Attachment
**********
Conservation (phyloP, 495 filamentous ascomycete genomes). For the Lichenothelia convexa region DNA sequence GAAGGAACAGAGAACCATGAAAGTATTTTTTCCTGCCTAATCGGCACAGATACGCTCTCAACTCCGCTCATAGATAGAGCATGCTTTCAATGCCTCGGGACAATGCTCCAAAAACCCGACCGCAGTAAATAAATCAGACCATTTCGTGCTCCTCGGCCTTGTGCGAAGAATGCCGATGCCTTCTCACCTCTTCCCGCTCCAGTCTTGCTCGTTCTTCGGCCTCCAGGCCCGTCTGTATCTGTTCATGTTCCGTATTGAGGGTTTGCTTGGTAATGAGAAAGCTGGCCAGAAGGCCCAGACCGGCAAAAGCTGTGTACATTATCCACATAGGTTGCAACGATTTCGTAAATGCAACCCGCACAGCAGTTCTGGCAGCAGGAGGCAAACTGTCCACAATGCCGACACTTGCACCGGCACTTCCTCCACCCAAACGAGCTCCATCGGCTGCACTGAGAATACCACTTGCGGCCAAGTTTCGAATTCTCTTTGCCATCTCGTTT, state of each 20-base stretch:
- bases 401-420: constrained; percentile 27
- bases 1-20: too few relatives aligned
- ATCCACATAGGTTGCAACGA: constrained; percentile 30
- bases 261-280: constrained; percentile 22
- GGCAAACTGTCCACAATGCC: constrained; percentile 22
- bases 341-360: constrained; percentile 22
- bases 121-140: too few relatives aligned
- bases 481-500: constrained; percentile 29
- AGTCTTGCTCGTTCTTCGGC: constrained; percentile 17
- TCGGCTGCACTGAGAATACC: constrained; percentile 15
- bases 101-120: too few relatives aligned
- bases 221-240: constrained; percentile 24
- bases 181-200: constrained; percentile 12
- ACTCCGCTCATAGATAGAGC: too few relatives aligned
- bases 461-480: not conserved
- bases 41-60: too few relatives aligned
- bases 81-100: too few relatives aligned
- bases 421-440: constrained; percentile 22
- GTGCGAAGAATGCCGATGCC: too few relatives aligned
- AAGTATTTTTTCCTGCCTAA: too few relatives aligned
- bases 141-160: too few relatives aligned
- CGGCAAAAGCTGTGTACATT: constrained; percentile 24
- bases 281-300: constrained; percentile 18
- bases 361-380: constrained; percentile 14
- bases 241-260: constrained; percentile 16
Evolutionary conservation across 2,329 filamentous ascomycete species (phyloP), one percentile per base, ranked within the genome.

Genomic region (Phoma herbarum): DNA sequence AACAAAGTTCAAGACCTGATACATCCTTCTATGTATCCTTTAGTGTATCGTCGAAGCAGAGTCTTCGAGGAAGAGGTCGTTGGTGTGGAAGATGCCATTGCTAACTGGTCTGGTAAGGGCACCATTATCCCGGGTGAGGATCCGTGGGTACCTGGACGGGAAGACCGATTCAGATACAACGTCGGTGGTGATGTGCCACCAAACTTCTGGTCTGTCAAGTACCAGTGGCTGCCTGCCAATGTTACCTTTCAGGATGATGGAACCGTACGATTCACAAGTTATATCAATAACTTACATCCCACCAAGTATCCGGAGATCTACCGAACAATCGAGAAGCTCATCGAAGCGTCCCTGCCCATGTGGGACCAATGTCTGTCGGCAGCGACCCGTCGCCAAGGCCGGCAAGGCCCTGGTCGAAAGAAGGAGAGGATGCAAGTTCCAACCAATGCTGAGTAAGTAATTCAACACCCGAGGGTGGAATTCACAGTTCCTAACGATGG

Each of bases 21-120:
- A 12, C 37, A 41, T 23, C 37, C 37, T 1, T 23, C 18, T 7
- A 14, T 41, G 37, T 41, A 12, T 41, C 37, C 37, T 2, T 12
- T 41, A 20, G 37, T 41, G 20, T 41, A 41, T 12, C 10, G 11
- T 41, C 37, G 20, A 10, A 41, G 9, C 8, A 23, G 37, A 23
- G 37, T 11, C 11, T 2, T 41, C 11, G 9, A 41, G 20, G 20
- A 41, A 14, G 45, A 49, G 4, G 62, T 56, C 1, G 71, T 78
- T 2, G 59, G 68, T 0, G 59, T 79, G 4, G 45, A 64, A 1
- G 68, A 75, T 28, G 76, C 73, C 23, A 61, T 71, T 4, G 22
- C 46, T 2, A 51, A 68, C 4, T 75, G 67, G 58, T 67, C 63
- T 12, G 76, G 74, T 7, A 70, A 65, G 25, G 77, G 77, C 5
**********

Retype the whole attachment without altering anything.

Conservation (phyloP, 495 filamentous ascomycete genomes). For the Lichenothelia convexa region DNA sequence GAAGGAACAGAGAACCATGAAAGTATTTTTTCCTGCCTAATCGGCACAGATACGCTCTCAACTCCGCTCATAGATAGAGCATGCTTTCAATGCCTCGGGACAATGCTCCAAAAACCCGACCGCAGTAAATAAATCAGACCATTTCGTGCTCCTCGGCCTTGTGCGAAGAATGCCGATGCCTTCTCACCTCTTCCCGCTCCAGTCTTGCTCGTTCTTCGGCCTCCAGGCCCGTCTGTATCTGTTCATGTTCCGTATTGAGGGTTTGCTTGGTAATGAGAAAGCTGGCCAGAAGGCCCAGACCGGCAAAAGCTGTGTACATTATCCACATAGGTTGCAACGATTTCGTAAATGCAACCCGCACAGCAGTTCTGGCAGCAGGAGGCAAACTGTCCACAATGCCGACACTTGCACCGGCACTTCCTCCACCCAAACGAGCTCCATCGGCTGCACTGAGAATACCACTTGCGGCCAAGTTTCGAATTCTCTTTGCCATCTCGTTT, state of each 20-base stretch:
- bases 401-420: constrained; percentile 27
- bases 1-20: too few relatives aligned
- ATCCACATAGGTTGCAACGA: constrained; percentile 30
- bases 261-280: constrained; percentile 22
- GGCAAACTGTCCACAATGCC: constrained; percentile 22
- bases 341-360: constrained; percentile 22
- bases 121-140: too few relatives aligned
- bases 481-500: constrained; percentile 29
- AGTCTTGCTCGTTCTTCGGC: constrained; percentile 17
- TCGGCTGCACTGAGAATACC: constrained; percentile 15
- bases 101-120: too few relatives aligned
- bases 221-240: constrained; percentile 24
- bases 181-200: constrained; percentile 12
- ACTCCGCTCATAGATAGAGC: too few relatives aligned
- bases 461-480: not conserved
- bases 41-60: too few relatives aligned
- bases 81-100: too few relatives aligned
- bases 421-440: constrained; percentile 22
- GTGCGAAGAATGCCGATGCC: too few relatives aligned
- AAGTATTTTTTCCTGCCTAA: too few relatives aligned
- bases 141-160: too few relatives aligned
- CGGCAAAAGCTGTGTACATT: constrained; percentile 24
- bases 281-300: constrained; percentile 18
- bases 361-380: constrained; percentile 14
- bases 241-260: constrained; percentile 16
Evolutionary conservation across 2,329 filamentous ascomycete species (phyloP), one percentile per base, ranked within the genome.

Genomic region (Phoma herbarum): DNA sequence AACAAAGTTCAAGACCTGATACATCCTTCTATGTATCCTTTAGTGTATCGTCGAAGCAGAGTCTTCGAGGAAGAGGTCGTTGGTGTGGAAGATGCCATTGCTAACTGGTCTGGTAAGGGCACCATTATCCCGGGTGAGGATCCGTGGGTACCTGGACGGGAAGACCGATTCAGATACAACGTCGGTGGTGATGTGCCACCAAACTTCTGGTCTGTCAAGTACCAGTGGCTGCCTGCCAATGTTACCTTTCAGGATGATGGAACCGTACGATTCACAAGTTATATCAATAACTTACATCCCACCAAGTATCCGGAGATCTACCGAACAATCGAGAAGCTCATCGAAGCGTCCCTGCCCATGTGGGACCAATGTCTGTCGGCAGCGACCCGTCGCCAAGGCCGGCAAGGCCCTGGTCGAAAGAAGGAGAGGATGCAAGTTCCAACCAATGCTGAGTAAGTAATTCAACACCCGAGGGTGGAATTCACAGTTCCTAACGATGG

Each of bases 21-120:
- A 12, C 37, A 41, T 23, C 37, C 37, T 1, T 23, C 18, T 7
- A 14, T 41, G 37, T 41, A 12, T 41, C 37, C 37, T 2, T 12
- T 41, A 20, G 37, T 41, G 20, T 41, A 41, T 12, C 10, G 11
- T 41, C 37, G 20, A 10, A 41, G 9, C 8, A 23, G 37, A 23
- G 37, T 11, C 11, T 2, T 41, C 11, G 9, A 41, G 20, G 20
- A 41, A 14, G 45, A 49, G 4, G 62, T 56, C 1, G 71, T 78
- T 2, G 59, G 68, T 0, G 59, T 79, G 4, G 45, A 64, A 1
- G 68, A 75, T 28, G 76, C 73, C 23, A 61, T 71, T 4, G 22
- C 46, T 2, A 51, A 68, C 4, T 75, G 67, G 58, T 67, C 63
- T 12, G 76, G 74, T 7, A 70, A 65, G 25, G 77, G 77, C 5